Prenups aren't just for married couples anymore

@CNNMoney March 20, 2012: 9:40 AM ET
A growing number of unmarried couples are seeking prenuptial agreements in order to protect their assets should the relationship fall apart.

A growing number of unmarried couples are seeking prenuptial agreements in order to protect their assets should the relationship fall apart.

NEW YORK (CNNMoney) -- Prenuptial agreements aren't just for married folks anymore.

A growing number of unmarried couples are seeking similar legal protections through cohabitation agreements. These legally-binding contracts, which are drawn up by an attorney, protect each person's assets, address child custody issues and determine support obligations, much like prenuptial agreements do.

"We've seen a real dramatic increase," said Ken Altshuler, president of the American Academy of Matrimonial Lawyers, or AAML. "A lot more people are delaying, or forgoing, marriage and people are realizing as you get older, you have more things to protect."

In a poll conducted by the AAML last year, 39% of the divorce attorneys that were surveyed saw a rise in co-habitation agreements between live-in couples over the previous five years. Of the attorneys surveyed, 70% said the majority of the agreements they drew up were for heterosexual couples as opposed to same-sex couples.

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Almost half of the 1,600 divorce attorneys polled by the AAML said they had seen an increase in the number of court battles between unmarried couples who had lived together.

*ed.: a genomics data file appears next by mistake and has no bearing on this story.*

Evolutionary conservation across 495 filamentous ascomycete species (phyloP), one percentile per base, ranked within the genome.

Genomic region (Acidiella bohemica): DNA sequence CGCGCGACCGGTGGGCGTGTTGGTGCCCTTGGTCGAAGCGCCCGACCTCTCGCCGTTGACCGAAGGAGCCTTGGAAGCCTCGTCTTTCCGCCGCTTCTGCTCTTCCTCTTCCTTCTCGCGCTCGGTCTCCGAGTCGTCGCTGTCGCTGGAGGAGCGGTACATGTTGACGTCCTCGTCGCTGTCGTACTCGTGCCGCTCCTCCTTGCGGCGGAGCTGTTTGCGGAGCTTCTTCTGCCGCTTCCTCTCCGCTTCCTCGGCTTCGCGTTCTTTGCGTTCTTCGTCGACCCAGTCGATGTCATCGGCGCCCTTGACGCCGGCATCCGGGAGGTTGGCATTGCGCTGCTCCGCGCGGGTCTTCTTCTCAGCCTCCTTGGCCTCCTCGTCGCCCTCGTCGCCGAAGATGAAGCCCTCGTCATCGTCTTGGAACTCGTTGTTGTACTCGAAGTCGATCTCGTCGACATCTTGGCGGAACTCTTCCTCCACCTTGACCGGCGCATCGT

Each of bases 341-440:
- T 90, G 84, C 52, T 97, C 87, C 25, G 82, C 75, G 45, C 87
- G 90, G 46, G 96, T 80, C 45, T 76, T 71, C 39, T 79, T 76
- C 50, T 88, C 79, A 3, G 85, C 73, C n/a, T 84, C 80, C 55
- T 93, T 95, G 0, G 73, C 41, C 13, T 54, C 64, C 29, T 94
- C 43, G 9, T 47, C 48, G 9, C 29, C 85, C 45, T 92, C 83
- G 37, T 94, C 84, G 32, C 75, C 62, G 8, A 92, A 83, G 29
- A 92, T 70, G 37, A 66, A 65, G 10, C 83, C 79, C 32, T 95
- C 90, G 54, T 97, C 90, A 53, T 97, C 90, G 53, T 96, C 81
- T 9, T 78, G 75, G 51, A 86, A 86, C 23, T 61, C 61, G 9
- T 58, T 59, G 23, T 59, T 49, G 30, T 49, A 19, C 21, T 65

If one person chooses to stay home to care for children "a cohabitation agreement would specify the rights and support for each party in the case of a break up," said Silvana Raso, matrimonial attorney with Schepisi & McLaughlin in Englewood Cliffs, N.J.

With consumer debt now at $2.5 trillion (and growing), these protections can also prove important when it comes to safeguarding against an ex's debt.

"One party can have a lot of credit card debt or student loans and the other party may want to make sure they are not liable for that," Raso said.

With just 51% of all adults tying the knot these days, a record low, according to the Pew Research Center, co-habitation agreements are particularly valuable when a couple intends to buy a house together and raise a family -- all without a marriage license.

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Those types of investments are particularly important to specify, Altshuler added. "States don't have cohabitation laws, so if you buy a house together with someone you are not married to, a cohabitation agreement can define how those assets and debts are divided and that can save years of litigation," he said.

Ironically, couples in the honeymoon phase of their relationship are best suited to map out these types of difficult situations, advised Daniel Clement, a divorce lawyer in New York. "It's a happy time, when you don't have the bitterness that you experience at the time of a break up." To top of page

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